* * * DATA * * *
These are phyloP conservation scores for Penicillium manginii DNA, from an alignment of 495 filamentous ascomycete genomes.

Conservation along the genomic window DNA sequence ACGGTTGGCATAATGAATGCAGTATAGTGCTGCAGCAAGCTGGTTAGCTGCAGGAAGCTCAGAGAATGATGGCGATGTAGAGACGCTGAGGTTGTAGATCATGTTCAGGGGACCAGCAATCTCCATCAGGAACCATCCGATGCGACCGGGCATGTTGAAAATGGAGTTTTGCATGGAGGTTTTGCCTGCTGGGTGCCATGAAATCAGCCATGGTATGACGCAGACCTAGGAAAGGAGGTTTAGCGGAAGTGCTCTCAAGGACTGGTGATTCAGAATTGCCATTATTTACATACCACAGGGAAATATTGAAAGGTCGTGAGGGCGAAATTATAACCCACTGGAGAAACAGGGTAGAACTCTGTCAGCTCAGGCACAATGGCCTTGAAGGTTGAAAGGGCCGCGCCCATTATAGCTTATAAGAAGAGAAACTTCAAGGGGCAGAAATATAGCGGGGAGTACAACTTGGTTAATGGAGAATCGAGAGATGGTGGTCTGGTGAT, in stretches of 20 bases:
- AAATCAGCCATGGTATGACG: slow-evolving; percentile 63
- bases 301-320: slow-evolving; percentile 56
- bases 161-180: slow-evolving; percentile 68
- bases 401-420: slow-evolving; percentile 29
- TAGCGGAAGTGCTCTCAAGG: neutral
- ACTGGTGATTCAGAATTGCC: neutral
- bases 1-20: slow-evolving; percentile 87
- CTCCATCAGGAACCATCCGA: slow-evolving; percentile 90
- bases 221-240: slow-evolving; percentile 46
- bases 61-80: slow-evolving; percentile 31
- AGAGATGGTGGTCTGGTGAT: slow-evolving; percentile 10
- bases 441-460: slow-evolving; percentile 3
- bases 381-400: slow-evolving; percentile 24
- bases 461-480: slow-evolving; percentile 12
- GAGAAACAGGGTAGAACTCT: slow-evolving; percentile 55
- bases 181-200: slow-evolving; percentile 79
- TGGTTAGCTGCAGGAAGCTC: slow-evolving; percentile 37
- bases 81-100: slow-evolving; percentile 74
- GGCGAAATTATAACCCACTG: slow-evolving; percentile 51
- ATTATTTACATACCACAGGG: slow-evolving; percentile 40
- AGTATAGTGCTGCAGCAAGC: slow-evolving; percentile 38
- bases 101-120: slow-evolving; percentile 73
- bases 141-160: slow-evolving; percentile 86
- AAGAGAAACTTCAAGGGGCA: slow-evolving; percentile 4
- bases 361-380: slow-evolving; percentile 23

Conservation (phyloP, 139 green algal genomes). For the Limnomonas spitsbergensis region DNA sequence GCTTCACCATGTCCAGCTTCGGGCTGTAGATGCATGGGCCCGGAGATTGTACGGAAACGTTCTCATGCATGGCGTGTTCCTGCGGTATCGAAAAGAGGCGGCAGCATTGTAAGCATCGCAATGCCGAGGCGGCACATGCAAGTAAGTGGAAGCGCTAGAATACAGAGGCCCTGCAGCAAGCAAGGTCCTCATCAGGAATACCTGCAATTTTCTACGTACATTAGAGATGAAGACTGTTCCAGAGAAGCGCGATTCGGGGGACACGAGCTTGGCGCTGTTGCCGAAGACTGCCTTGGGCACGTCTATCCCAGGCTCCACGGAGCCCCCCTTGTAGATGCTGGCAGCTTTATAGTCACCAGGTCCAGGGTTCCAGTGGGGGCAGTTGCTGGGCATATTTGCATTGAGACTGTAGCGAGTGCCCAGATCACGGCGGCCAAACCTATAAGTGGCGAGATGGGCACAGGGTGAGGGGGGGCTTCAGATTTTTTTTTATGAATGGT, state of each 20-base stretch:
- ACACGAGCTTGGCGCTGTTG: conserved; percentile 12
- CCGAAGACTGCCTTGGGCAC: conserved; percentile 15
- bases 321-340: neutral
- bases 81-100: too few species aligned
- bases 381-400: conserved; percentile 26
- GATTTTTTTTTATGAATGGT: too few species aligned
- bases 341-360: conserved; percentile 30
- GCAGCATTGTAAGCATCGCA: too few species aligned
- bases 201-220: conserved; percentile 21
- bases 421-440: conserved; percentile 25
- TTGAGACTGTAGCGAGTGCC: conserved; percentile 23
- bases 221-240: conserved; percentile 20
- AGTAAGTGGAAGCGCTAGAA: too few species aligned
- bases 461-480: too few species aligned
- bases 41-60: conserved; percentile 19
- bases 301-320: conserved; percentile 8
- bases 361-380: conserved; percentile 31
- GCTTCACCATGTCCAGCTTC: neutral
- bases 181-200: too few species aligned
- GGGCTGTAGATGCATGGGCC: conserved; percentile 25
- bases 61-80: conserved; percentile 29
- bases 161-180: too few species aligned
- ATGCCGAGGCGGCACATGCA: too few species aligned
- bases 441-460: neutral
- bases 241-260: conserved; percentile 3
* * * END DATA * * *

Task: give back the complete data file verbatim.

These are phyloP conservation scores for Penicillium manginii DNA, from an alignment of 495 filamentous ascomycete genomes.

Conservation along the genomic window DNA sequence ACGGTTGGCATAATGAATGCAGTATAGTGCTGCAGCAAGCTGGTTAGCTGCAGGAAGCTCAGAGAATGATGGCGATGTAGAGACGCTGAGGTTGTAGATCATGTTCAGGGGACCAGCAATCTCCATCAGGAACCATCCGATGCGACCGGGCATGTTGAAAATGGAGTTTTGCATGGAGGTTTTGCCTGCTGGGTGCCATGAAATCAGCCATGGTATGACGCAGACCTAGGAAAGGAGGTTTAGCGGAAGTGCTCTCAAGGACTGGTGATTCAGAATTGCCATTATTTACATACCACAGGGAAATATTGAAAGGTCGTGAGGGCGAAATTATAACCCACTGGAGAAACAGGGTAGAACTCTGTCAGCTCAGGCACAATGGCCTTGAAGGTTGAAAGGGCCGCGCCCATTATAGCTTATAAGAAGAGAAACTTCAAGGGGCAGAAATATAGCGGGGAGTACAACTTGGTTAATGGAGAATCGAGAGATGGTGGTCTGGTGAT, in stretches of 20 bases:
- AAATCAGCCATGGTATGACG: slow-evolving; percentile 63
- bases 301-320: slow-evolving; percentile 56
- bases 161-180: slow-evolving; percentile 68
- bases 401-420: slow-evolving; percentile 29
- TAGCGGAAGTGCTCTCAAGG: neutral
- ACTGGTGATTCAGAATTGCC: neutral
- bases 1-20: slow-evolving; percentile 87
- CTCCATCAGGAACCATCCGA: slow-evolving; percentile 90
- bases 221-240: slow-evolving; percentile 46
- bases 61-80: slow-evolving; percentile 31
- AGAGATGGTGGTCTGGTGAT: slow-evolving; percentile 10
- bases 441-460: slow-evolving; percentile 3
- bases 381-400: slow-evolving; percentile 24
- bases 461-480: slow-evolving; percentile 12
- GAGAAACAGGGTAGAACTCT: slow-evolving; percentile 55
- bases 181-200: slow-evolving; percentile 79
- TGGTTAGCTGCAGGAAGCTC: slow-evolving; percentile 37
- bases 81-100: slow-evolving; percentile 74
- GGCGAAATTATAACCCACTG: slow-evolving; percentile 51
- ATTATTTACATACCACAGGG: slow-evolving; percentile 40
- AGTATAGTGCTGCAGCAAGC: slow-evolving; percentile 38
- bases 101-120: slow-evolving; percentile 73
- bases 141-160: slow-evolving; percentile 86
- AAGAGAAACTTCAAGGGGCA: slow-evolving; percentile 4
- bases 361-380: slow-evolving; percentile 23

Conservation (phyloP, 139 green algal genomes). For the Limnomonas spitsbergensis region DNA sequence GCTTCACCATGTCCAGCTTCGGGCTGTAGATGCATGGGCCCGGAGATTGTACGGAAACGTTCTCATGCATGGCGTGTTCCTGCGGTATCGAAAAGAGGCGGCAGCATTGTAAGCATCGCAATGCCGAGGCGGCACATGCAAGTAAGTGGAAGCGCTAGAATACAGAGGCCCTGCAGCAAGCAAGGTCCTCATCAGGAATACCTGCAATTTTCTACGTACATTAGAGATGAAGACTGTTCCAGAGAAGCGCGATTCGGGGGACACGAGCTTGGCGCTGTTGCCGAAGACTGCCTTGGGCACGTCTATCCCAGGCTCCACGGAGCCCCCCTTGTAGATGCTGGCAGCTTTATAGTCACCAGGTCCAGGGTTCCAGTGGGGGCAGTTGCTGGGCATATTTGCATTGAGACTGTAGCGAGTGCCCAGATCACGGCGGCCAAACCTATAAGTGGCGAGATGGGCACAGGGTGAGGGGGGGCTTCAGATTTTTTTTTATGAATGGT, state of each 20-base stretch:
- ACACGAGCTTGGCGCTGTTG: conserved; percentile 12
- CCGAAGACTGCCTTGGGCAC: conserved; percentile 15
- bases 321-340: neutral
- bases 81-100: too few species aligned
- bases 381-400: conserved; percentile 26
- GATTTTTTTTTATGAATGGT: too few species aligned
- bases 341-360: conserved; percentile 30
- GCAGCATTGTAAGCATCGCA: too few species aligned
- bases 201-220: conserved; percentile 21
- bases 421-440: conserved; percentile 25
- TTGAGACTGTAGCGAGTGCC: conserved; percentile 23
- bases 221-240: conserved; percentile 20
- AGTAAGTGGAAGCGCTAGAA: too few species aligned
- bases 461-480: too few species aligned
- bases 41-60: conserved; percentile 19
- bases 301-320: conserved; percentile 8
- bases 361-380: conserved; percentile 31
- GCTTCACCATGTCCAGCTTC: neutral
- bases 181-200: too few species aligned
- GGGCTGTAGATGCATGGGCC: conserved; percentile 25
- bases 61-80: conserved; percentile 29
- bases 161-180: too few species aligned
- ATGCCGAGGCGGCACATGCA: too few species aligned
- bases 441-460: neutral
- bases 241-260: conserved; percentile 3